Joan O'Keefe, PhD, PT

, Deborah Hall, MD, PhD

Neural underpinnings of cognitive, balance and gait deficits in Huntington’s disease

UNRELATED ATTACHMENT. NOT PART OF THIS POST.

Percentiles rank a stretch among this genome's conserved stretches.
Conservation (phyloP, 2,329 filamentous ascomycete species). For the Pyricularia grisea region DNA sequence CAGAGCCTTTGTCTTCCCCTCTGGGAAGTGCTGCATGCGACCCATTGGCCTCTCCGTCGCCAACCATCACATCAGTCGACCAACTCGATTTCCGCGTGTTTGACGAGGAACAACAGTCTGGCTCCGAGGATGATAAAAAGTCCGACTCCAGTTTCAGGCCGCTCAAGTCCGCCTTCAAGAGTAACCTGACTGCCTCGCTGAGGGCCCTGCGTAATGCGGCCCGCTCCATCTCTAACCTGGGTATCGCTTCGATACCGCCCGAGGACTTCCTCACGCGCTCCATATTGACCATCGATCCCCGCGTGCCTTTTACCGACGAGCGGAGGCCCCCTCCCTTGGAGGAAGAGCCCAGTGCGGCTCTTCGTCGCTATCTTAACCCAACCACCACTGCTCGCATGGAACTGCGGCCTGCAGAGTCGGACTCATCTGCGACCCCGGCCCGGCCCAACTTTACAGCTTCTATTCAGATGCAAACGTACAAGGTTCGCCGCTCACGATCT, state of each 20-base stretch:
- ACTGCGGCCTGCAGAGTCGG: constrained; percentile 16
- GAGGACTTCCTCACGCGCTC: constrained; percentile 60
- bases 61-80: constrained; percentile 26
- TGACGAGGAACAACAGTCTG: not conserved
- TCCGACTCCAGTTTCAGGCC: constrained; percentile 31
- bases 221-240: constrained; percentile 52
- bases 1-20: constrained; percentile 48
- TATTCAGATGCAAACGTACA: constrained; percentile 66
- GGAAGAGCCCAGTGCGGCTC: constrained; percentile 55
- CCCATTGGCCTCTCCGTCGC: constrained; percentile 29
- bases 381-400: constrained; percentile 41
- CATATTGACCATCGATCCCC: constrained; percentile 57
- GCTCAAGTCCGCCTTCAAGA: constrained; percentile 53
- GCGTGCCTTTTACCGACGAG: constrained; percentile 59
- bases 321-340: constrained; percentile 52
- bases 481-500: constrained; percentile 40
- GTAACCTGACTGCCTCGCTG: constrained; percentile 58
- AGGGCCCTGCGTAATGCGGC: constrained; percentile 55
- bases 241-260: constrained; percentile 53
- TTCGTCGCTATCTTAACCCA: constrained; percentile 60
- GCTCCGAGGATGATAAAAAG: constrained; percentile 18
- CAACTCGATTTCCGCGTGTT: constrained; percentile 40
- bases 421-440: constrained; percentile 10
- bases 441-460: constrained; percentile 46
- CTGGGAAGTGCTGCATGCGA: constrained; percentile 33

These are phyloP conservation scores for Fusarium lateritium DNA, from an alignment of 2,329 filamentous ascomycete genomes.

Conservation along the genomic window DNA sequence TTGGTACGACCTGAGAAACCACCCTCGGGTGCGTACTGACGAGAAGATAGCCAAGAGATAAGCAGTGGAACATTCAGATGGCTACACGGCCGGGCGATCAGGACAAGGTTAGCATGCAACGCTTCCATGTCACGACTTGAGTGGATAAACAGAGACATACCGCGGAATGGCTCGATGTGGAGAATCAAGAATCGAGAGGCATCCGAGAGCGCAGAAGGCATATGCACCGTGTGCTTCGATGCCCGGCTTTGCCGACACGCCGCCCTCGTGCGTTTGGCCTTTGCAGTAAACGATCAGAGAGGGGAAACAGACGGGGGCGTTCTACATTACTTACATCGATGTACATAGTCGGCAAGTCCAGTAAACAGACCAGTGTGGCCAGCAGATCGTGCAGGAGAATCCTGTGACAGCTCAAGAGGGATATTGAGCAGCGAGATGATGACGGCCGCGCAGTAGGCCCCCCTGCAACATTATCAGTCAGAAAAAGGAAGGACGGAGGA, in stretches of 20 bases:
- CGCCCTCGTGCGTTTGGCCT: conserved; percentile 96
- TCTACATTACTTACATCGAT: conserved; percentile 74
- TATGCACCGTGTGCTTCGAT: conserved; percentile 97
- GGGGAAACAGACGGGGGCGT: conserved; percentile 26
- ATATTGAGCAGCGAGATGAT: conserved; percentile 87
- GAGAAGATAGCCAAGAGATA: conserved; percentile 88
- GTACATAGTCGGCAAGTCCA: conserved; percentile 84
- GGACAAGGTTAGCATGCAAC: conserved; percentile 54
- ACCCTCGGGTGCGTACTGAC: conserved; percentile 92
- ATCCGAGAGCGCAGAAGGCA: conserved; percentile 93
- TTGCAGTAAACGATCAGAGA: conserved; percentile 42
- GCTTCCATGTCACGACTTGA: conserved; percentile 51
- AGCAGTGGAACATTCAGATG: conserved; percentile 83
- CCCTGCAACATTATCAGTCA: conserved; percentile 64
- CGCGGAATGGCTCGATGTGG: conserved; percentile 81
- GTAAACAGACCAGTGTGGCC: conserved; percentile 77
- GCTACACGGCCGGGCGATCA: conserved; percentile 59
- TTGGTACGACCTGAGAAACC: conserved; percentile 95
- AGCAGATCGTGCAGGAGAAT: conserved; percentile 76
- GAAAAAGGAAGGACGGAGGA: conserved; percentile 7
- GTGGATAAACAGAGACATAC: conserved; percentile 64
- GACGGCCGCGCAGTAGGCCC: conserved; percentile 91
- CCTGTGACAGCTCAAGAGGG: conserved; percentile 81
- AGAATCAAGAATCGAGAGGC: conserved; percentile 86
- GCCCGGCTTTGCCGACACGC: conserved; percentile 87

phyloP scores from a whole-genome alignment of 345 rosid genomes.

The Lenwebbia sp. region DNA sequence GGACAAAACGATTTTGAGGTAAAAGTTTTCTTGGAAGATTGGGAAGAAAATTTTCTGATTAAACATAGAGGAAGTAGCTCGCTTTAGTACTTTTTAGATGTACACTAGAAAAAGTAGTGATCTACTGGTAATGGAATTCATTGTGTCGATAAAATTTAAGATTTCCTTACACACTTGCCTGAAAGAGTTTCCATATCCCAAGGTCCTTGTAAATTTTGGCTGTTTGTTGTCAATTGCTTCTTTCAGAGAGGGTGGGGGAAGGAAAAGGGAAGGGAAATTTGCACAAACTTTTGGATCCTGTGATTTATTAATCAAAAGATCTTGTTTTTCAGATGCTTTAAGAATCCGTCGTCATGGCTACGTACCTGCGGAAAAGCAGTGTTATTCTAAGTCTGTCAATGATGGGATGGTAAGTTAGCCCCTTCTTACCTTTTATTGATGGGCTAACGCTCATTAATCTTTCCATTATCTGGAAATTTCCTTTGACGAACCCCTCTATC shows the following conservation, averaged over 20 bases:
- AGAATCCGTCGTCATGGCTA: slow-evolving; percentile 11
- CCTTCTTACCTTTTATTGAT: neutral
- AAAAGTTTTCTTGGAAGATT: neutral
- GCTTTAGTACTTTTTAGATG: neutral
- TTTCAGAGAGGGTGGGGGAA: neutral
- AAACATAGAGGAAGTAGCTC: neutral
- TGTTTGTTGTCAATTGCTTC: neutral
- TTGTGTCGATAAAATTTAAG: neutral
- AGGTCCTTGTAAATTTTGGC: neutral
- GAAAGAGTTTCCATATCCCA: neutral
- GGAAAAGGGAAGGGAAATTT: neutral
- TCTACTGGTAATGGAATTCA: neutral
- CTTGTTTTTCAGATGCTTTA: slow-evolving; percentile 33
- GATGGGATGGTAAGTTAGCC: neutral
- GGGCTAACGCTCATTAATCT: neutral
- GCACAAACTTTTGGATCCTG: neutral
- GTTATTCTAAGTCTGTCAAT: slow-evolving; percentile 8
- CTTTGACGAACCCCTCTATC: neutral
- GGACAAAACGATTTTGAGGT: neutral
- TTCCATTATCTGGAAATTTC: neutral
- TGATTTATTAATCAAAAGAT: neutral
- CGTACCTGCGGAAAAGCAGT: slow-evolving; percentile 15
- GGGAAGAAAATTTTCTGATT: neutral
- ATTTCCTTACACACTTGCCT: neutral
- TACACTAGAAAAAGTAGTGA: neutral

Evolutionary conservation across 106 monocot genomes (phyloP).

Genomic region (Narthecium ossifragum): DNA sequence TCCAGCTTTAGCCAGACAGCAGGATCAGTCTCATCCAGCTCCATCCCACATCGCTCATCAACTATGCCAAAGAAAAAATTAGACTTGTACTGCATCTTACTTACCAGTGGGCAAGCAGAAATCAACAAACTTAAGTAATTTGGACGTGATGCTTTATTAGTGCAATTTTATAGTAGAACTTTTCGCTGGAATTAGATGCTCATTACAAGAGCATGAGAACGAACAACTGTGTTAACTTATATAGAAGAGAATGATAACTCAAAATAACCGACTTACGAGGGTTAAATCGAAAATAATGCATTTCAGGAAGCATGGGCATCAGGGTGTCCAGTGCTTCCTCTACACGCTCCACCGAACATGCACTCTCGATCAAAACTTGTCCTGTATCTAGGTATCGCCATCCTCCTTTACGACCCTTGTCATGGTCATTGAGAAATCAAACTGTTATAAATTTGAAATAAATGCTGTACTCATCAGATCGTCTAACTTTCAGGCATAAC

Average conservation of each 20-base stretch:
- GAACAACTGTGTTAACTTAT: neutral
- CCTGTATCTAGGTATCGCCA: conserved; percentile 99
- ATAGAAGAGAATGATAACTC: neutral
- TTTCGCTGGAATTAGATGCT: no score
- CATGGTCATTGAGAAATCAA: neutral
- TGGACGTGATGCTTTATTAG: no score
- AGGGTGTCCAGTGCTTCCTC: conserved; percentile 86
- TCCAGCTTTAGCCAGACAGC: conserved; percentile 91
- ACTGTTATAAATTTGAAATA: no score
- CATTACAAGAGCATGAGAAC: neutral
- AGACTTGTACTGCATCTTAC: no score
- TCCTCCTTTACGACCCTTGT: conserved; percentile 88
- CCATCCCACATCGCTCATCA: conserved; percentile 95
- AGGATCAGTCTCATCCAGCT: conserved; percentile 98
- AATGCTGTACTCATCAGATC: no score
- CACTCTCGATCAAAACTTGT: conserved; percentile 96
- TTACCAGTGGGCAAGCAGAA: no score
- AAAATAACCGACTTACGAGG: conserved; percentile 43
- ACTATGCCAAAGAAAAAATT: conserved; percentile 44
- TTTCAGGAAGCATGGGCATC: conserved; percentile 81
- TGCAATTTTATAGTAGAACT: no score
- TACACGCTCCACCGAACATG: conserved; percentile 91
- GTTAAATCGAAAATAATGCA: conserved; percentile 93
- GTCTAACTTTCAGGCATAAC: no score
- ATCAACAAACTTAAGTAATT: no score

Huntington’s disease (HD) is a neurodegenerative disease characterized by complex cognitive, gait, and balance deficits which cause reductions in activities of daily living (ADL), increased risk for falls, significant disability and poor quality of life. Patients with HD have difficulty multitasking and their cognitive deficits exacerbate gait and balance deficits, contributing to falls and greater disability. In order to develop preventative and rehabilitative therapies for cognitive and motor deficits in HD it is important to understand the brain activation patterns underlying these cognitive-motor relationships. This research project will examine the extent that different cortical brain regions are activated in individuals with HD during cognitive, balance and walking, and multi-tasking conditions by using a novel, noninvasive, and wireless functional near infrared spectroscopy (fNIRS) technology. fNIRS is a reliable neuroimaging technique that measures blood flow alterations in the brain and can be worn with little to no restrictions on one’s mobility. We will combine this with the use of portable inertial sensors to measure gait and balance deficits during challenging and ecologically valid gait and balance tasks. We will also perform imaging of the brain via MRI to obtain volumetric measurements of different cortical regions to explore the structure-function relationships mediating cognitive, balance and gait dysfunction in HD. Completion of this research study will identify the expected abnormal cortical activation patterns and structural changes in several cortical brain regions during complex cognitive, balance, and gait tasks in HD. This highly innovative research will lay the foundation for the field of dynamic functional imaging and establishment of neural structure-function relationships in HD. This research will also inform future rehabilitation and therapeutic studies and provide outcome measures to monitor their efficacy in future clinical trials, which is needed to improve health care and quality of life for HD patients and their families.